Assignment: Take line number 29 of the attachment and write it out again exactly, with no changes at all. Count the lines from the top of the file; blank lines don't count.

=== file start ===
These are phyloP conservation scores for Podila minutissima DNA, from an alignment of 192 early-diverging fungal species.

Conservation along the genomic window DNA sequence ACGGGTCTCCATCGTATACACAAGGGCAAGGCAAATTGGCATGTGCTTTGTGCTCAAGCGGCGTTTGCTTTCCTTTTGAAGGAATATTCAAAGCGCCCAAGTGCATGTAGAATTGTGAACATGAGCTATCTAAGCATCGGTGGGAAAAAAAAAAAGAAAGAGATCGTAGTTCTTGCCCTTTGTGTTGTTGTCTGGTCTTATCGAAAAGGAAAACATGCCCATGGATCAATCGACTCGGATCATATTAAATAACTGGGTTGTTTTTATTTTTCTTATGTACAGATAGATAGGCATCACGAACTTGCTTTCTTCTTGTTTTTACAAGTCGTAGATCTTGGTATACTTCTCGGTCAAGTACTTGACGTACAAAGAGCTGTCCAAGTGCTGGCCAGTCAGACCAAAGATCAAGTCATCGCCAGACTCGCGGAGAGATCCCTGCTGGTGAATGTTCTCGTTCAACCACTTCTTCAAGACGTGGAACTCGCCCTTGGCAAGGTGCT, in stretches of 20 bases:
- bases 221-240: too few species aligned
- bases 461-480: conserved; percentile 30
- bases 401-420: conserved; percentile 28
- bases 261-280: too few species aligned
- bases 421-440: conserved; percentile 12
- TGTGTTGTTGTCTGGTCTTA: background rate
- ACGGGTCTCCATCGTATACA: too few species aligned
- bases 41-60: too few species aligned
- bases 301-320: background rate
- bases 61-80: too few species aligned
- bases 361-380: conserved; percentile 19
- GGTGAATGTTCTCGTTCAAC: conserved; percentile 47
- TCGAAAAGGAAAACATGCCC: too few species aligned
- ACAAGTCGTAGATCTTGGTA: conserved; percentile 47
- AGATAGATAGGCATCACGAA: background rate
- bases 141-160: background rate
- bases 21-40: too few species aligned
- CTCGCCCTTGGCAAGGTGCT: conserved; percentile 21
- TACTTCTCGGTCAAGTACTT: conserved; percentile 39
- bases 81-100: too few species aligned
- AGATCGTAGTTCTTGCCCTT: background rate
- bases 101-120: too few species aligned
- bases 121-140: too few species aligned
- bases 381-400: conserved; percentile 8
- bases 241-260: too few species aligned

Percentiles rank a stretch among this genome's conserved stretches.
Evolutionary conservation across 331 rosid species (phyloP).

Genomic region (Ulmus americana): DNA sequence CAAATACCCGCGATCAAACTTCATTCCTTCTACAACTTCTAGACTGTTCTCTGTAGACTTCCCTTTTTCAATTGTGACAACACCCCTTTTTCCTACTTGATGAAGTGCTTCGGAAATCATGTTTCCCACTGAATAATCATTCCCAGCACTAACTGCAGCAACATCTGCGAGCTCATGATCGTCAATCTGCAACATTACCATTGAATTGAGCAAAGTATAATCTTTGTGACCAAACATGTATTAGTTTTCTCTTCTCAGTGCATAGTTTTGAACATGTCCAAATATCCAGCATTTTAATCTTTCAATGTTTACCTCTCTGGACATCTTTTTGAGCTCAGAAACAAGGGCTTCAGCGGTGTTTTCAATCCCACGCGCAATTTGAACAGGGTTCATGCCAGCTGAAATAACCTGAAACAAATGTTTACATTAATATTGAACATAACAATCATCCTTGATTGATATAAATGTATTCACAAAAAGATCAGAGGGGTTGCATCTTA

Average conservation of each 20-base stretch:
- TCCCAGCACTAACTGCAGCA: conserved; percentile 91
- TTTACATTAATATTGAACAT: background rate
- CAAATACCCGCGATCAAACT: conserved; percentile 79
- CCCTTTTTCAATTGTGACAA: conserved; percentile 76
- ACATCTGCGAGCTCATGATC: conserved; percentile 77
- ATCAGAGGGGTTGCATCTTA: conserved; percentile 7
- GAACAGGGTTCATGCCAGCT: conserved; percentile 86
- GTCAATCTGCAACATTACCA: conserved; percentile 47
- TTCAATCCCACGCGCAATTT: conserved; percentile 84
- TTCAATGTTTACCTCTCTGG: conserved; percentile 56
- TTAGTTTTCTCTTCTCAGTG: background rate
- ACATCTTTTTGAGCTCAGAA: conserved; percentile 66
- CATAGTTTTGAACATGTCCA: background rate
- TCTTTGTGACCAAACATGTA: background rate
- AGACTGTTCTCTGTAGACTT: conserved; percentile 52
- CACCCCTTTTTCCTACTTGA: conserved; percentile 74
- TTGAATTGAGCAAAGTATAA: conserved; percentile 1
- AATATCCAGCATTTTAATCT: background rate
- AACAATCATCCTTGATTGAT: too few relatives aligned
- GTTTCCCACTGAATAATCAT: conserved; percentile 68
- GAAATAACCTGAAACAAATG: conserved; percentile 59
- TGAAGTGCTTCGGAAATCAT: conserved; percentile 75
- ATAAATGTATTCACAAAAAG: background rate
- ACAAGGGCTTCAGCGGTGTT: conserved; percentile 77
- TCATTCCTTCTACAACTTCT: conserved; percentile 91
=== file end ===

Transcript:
Evolutionary conservation across 331 rosid species (phyloP).